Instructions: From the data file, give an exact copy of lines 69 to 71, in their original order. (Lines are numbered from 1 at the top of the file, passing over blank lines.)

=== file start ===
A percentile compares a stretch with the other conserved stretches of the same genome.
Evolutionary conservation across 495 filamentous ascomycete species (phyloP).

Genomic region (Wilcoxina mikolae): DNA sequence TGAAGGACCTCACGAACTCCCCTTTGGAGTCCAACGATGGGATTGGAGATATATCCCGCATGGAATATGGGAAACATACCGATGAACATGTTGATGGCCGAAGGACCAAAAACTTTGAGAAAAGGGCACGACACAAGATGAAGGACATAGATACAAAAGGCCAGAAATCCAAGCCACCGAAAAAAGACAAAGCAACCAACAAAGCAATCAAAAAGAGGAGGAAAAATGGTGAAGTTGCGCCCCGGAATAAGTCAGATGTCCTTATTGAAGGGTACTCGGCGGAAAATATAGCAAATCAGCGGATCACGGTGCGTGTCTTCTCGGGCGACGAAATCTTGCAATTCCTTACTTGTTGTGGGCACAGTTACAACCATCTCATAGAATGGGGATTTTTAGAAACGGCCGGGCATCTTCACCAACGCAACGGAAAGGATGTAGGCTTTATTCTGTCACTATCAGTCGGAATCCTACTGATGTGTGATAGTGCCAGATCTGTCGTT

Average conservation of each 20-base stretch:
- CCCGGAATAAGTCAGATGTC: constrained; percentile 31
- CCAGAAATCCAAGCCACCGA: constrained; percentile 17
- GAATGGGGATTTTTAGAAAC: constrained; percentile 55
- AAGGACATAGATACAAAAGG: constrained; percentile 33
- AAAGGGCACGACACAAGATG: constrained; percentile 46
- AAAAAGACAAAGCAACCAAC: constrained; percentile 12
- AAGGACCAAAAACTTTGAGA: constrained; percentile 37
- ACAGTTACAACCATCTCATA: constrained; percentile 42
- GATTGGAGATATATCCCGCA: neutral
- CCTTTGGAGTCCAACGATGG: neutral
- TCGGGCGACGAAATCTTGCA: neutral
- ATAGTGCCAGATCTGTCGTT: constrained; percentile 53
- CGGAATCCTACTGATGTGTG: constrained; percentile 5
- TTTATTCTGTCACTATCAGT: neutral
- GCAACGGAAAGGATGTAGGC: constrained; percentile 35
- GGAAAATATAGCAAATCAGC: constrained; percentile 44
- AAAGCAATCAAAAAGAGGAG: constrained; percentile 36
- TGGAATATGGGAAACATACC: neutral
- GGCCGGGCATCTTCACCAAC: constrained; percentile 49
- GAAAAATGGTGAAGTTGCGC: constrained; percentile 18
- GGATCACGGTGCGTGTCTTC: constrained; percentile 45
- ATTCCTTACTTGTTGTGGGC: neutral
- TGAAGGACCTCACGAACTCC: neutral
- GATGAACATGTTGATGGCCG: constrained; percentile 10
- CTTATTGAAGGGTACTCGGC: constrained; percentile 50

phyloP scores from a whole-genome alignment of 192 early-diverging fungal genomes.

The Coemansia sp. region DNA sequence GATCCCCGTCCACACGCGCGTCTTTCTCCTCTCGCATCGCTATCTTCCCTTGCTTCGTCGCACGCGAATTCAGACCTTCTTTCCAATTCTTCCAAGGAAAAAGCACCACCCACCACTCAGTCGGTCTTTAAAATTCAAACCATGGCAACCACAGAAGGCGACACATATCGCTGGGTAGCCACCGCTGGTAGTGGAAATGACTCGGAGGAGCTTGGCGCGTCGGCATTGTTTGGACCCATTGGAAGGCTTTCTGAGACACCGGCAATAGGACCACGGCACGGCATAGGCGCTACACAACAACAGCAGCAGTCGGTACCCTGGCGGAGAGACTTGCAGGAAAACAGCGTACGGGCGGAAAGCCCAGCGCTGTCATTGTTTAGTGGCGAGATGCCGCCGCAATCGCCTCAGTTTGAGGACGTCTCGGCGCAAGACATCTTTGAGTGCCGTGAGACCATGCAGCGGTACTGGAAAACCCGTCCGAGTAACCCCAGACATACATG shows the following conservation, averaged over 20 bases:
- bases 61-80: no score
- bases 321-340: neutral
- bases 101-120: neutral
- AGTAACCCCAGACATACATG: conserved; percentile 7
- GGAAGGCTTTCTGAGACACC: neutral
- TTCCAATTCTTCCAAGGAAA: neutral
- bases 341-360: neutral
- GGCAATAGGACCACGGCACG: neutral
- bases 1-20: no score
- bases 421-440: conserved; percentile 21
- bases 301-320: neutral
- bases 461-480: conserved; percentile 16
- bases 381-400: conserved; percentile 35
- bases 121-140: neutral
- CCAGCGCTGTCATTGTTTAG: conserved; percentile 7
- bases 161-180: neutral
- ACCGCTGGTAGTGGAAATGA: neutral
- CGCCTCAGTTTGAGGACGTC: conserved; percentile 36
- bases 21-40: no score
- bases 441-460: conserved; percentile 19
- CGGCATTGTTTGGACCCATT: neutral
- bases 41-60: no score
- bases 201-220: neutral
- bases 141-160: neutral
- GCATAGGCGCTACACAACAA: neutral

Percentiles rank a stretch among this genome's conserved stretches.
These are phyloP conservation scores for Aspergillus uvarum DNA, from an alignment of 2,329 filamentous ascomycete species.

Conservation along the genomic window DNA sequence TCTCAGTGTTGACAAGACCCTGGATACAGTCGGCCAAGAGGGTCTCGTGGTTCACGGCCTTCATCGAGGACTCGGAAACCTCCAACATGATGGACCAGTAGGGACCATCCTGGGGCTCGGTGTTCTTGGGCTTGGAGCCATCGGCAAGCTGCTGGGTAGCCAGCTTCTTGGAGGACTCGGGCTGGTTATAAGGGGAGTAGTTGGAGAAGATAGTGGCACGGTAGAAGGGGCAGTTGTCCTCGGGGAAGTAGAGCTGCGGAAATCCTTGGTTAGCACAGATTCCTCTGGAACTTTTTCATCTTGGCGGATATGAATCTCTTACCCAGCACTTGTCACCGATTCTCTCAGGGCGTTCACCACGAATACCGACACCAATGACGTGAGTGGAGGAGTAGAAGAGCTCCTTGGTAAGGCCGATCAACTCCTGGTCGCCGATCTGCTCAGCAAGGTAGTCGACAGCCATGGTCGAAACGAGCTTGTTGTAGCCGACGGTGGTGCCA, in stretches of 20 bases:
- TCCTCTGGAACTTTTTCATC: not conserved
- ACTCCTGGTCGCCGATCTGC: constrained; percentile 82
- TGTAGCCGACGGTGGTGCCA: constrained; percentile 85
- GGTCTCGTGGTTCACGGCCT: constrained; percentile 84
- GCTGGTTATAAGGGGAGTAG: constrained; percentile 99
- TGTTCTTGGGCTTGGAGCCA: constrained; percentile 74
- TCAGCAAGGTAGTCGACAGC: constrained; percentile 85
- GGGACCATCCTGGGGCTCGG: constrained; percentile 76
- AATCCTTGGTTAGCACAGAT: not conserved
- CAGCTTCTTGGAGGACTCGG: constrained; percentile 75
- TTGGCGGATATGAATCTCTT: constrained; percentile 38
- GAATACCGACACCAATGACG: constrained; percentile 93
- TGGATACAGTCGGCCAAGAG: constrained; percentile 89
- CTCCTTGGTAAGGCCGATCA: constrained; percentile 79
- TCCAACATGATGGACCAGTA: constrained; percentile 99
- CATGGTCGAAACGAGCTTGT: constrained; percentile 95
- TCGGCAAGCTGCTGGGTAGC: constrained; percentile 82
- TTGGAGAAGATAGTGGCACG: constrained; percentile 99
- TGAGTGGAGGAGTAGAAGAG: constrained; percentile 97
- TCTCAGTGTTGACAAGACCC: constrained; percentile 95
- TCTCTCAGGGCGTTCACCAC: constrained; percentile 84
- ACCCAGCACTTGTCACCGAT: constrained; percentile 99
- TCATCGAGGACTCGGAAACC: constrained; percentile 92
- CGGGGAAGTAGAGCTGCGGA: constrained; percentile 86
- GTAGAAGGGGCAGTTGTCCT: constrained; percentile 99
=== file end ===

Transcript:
- CAGCTTCTTGGAGGACTCGG: constrained; percentile 75
- TTGGCGGATATGAATCTCTT: constrained; percentile 38
- GAATACCGACACCAATGACG: constrained; percentile 93